fbpx

5 Things Authors Can Learn From the 2015 Smashwords Survey

smashwordslogoSmashwords recently released the results of its annual survey. And the results are … well … interesting.

If you want to read the full report, you can check it out on the Smashwords blog. But here’s a summary of what you, as an author, can take from the 2015 Smashwords survey.

1. Offering things for free makes a difference. It’s kind of a no-brainer. If a store that sells accessories is offering a free handbag, you’re more likely to go to the store to take advantage of the free handbag… and then purchase a few other things you like there. The same is true with books. For the first time this year, Smashwords analyzed the difference in sales between series with free series starters and series without free series starters.  The results were clear: the free series starter group earned 66% more.  In addition, free books (not surprisingly) got 41 times more downloads than priced books. For many authors, that’s a good first step to building loyal readers. As they describe on Smashwords, “A free book allows a reader to try you risk free, and if you’re offering them a great full length book, that’s a lot of hours the reader has spent with your words in which you’re earning and deserving their continued readership. Free works!”

2. There’s a value to preordering. For the first time, Smashwords compared the percentage of books available for preorder with those simply uploaded the day of release, as well as the sales of each one. Interestingly, less than 10 percent of the books available through Smashwords were available for preorder … and yet, two thirds of their top 200 bestselling titles were able to be preordered.  That’s right: that small 10% of books made up 66% of the top sellers. Think about that for a minute. Then use that as motivation to allow people to preorder your book.

3. People still want traditional book-length books. There’s not a lot of detail in the report, but the stat is clear: longer books do better than some of today’s shorter e-books. Whether or not that trend will change as the industry changes is still to be determined.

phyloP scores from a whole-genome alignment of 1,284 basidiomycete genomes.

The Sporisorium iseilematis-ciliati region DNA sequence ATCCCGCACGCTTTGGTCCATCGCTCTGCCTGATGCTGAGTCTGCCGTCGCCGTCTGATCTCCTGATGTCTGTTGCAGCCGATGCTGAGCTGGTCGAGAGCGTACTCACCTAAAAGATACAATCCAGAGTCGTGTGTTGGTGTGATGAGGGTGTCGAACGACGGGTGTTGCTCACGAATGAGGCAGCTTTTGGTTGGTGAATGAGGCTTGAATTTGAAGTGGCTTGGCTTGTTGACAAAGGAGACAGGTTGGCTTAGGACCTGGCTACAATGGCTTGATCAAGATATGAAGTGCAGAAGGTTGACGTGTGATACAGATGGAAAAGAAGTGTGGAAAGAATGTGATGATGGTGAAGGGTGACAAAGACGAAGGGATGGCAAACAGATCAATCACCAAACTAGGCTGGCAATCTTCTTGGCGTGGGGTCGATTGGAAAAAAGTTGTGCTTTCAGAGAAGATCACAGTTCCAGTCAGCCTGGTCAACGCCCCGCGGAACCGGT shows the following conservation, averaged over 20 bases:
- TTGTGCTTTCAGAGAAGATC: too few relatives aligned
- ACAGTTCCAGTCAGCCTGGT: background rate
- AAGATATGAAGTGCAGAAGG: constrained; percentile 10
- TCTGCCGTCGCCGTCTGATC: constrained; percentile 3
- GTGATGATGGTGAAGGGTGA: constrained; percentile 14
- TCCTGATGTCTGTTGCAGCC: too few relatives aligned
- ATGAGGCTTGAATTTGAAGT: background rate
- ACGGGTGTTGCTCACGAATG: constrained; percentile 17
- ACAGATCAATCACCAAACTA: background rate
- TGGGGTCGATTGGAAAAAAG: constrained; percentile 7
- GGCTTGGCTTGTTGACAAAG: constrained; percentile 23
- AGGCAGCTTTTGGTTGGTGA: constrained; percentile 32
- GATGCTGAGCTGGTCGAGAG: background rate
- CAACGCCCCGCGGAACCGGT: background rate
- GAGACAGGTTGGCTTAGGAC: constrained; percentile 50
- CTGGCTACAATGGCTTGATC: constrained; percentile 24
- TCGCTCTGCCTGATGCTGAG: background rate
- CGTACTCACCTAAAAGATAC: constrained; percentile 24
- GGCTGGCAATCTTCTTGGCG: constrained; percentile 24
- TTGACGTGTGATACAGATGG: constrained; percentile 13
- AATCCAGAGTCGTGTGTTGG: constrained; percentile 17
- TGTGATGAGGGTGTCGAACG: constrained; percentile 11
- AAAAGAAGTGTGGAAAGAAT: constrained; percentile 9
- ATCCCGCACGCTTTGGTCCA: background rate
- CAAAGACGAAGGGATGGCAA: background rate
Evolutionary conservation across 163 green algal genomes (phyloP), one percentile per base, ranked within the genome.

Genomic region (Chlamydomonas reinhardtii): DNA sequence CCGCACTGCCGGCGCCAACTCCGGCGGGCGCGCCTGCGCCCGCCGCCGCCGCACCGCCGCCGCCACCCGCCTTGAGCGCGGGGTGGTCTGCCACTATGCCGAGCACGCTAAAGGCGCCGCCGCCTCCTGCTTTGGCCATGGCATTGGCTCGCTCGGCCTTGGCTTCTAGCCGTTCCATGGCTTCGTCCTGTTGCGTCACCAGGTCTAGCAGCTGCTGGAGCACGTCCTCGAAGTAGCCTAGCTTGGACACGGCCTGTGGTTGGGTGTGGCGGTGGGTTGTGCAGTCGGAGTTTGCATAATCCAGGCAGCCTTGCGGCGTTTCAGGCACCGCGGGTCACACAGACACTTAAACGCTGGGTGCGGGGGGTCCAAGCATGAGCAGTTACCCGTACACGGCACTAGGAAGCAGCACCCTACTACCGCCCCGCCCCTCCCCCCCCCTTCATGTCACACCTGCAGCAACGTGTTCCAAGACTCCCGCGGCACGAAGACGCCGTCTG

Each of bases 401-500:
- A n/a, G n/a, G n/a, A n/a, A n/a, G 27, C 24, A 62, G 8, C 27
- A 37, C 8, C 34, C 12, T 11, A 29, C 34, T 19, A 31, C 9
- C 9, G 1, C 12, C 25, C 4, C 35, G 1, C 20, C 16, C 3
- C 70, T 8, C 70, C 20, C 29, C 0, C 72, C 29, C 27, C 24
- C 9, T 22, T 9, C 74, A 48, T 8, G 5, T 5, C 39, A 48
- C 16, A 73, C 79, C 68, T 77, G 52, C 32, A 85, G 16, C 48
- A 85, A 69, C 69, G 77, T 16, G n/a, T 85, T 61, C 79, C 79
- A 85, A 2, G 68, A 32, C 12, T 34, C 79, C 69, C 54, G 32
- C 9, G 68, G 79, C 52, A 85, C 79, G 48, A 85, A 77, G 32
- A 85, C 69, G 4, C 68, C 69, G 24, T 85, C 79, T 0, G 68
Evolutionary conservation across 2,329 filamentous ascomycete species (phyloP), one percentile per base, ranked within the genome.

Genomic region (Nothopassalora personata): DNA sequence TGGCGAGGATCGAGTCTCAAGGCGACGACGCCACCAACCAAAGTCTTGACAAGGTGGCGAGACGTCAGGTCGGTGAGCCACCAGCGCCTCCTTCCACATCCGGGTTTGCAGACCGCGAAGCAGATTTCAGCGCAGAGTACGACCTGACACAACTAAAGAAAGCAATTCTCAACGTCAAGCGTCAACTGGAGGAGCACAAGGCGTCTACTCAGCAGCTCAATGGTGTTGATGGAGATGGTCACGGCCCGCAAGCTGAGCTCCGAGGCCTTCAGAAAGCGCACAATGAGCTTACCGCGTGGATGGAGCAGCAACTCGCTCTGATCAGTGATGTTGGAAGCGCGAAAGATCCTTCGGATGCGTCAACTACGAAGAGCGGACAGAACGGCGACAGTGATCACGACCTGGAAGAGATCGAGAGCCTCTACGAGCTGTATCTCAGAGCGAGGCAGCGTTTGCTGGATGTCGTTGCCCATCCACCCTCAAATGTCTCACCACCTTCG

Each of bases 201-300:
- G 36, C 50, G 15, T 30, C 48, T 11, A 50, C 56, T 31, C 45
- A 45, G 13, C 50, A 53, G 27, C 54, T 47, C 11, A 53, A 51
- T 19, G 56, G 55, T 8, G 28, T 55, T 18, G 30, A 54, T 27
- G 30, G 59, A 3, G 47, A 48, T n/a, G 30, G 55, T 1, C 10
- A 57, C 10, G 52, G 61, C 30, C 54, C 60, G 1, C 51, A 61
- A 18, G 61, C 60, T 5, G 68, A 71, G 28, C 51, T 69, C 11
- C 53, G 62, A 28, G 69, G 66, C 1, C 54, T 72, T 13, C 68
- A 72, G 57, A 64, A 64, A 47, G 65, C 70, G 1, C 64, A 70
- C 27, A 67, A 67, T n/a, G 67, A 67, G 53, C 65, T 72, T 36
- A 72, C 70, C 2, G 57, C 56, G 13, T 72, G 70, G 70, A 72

4. $3.99 is the pricing sweet spot for e-books. Some interesting stats in here about the prices that help sell the most books. For the third year in a row, according to Smashwords, authors sold more units and earned more overall income with books priced at $3.99.  As they explain, “This is significant because it counters the concern of some authors that the glut of high-quality will lead to ever lower prices.  For great authors, readers are still willing to pay.” And the worst price point? That would be $1.99. “If you write full length fiction and you have books priced at $1.99, trying increasing the price to $2.99 or $3.99, and if your book performs as the aggregate does, you’ll probably sell more units.  Or if it’s short and $2.99+ is too high, try 99 cents instead because the data suggests you’ll earn more and reach about 65% more readers,” Smashwords recommends.

5. Successful authors have a blog and social media presence. Much like people wanting stuff that’s free, this is another no brainer. According to the latest Smashwords research, bestselling authors are more likely to have a presence on Facebook and Twitter, as well as more likely to have a blog. If you’re interested in building an author website, blog or social media presence, we can certainly help you with that.

Keep in mind that all of this data is specific to Smashwords, which only publishes e-books, so do with it as you wish. But personally, I think there’s some really interesting stuff here about the current and future world of publishing.

Leave a Comment

Your email address will not be published.